The Chinese regime’s new envoy to the United States adopted a placating tone upon his arrival in Washington on July 28, just two days after high-ranking Chinese diplomats denounced a visiting Biden official over a range of alleged U.S. “wrongdoings.”
Qin Gang, a veteran diplomat, called for continued engagement between the two countries. The ambassador, in remarks posted on the website of the Chinese Embassy, emphasized that he would “bring China–U.S. relations back on track, turning the way for the two countries to get along with each other … from a possibility into a reality.”
Qin’s arrival comes as the United States and allies step up actions countering the Chinese Communist Party (CCP) over a range of aggressions, including its state-sponsored theft of foreign technology, its human rights abuses, and its ongoing obstruction to a virus origins probe.
The ambassador’s conciliatory note stood in stark contrast with the hostile tone set by his colleagues during meetings with U.S. Deputy Secretary of State Wendy Sherman earlier this week in the Chinese port city of Tianjin.
The regime’s Vice Foreign Minister Xie Feng told Sherman on July 26 that the United States should “change its highly misguided mindset,” and accused the administration of treating Beijing as an “imaginary enemy.”
The Tianjin meetings mirrored a testy public confrontation earlier this year when the CCP’s top foreign affairs official lashed out at U.S. Secretary of State Antony Blinken and national security adviser Jake Sullivan at a meeting in Alaska.
CCP diplomats have adopted a belligerent rhetorical style, dubbed “wolf warrior” diplomacy, in an attempt to defend Beijing and deflect attention away from swelling global criticism directed at the regime’s various predations, analysts say.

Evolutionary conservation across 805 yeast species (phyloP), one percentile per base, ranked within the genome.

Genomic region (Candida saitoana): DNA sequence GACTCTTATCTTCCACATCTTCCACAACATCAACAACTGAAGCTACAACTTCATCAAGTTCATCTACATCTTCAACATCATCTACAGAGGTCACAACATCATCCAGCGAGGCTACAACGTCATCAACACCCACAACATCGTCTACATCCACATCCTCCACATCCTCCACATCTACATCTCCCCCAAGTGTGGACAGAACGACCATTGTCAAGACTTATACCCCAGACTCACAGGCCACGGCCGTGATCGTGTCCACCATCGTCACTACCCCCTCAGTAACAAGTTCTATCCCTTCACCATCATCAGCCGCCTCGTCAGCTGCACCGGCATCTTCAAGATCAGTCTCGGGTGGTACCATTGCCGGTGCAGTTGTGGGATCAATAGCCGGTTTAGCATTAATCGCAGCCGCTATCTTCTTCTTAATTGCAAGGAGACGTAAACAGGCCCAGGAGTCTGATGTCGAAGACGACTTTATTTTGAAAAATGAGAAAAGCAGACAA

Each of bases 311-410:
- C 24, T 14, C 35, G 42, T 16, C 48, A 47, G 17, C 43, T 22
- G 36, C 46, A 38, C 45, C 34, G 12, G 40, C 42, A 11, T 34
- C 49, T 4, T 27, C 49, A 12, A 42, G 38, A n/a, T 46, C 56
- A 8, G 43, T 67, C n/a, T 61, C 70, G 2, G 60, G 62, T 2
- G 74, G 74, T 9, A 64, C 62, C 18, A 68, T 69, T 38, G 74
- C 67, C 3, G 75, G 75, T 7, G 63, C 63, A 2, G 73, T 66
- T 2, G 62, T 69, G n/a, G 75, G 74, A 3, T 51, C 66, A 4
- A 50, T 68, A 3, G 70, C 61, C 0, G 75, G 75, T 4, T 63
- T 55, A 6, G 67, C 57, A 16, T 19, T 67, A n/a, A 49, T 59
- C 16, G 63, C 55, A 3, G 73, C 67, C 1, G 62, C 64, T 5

The 55-year-old Qin gained a reputation for his sharp rhetoric employed in retorts to Western criticism of the regime while serving as a spokesman of China’s Foreign Affairs Ministry from 2005 to 2010 and again from 2011 to 2014.
In 2009, in response to a question about why YouTube was being blocked in China, Qin told reporters that the internet in China was “fully opened.”
“As for what you can and cannot watch, watch what you can watch, and don’t watch what you cannot watch,” he said.
His combative style won him praise domestically, with state-run media trumpeting his comments as proof that the Chinese regime was “full of confidence” and “not afraid of other governments’ or international organizations’ criticisms.”
In February, in response to a German journalist’s question about Beijing’s “wolf warrior” diplomacy at a press briefing in Beijing, Qin struck a strident tone, saying that other countries and peoples who “blatantly smeared China” are “evil wolves.”
Before replacing his predecessor Cui Tiankai, Qin worked directly with China leader Xi Jinping while heading the Foreign Ministry’s Protocol Department. Qin has also accumulated experience by accompanying Xi on his overseas trips since 2014.
Qin served as one of China’s nine vice foreign ministers from 2018 to 2021. Since joining the foreign ministry in 1988, Qin has steadily risen from junior aide to the vice minister responsible for overseeing European affairs and protocol. But Qin doesn’t have experience in Washington.
The new envoy is on a 14-day quarantine at the embassy residence and will “get down to work soon,” according to his Twitter account on July 29.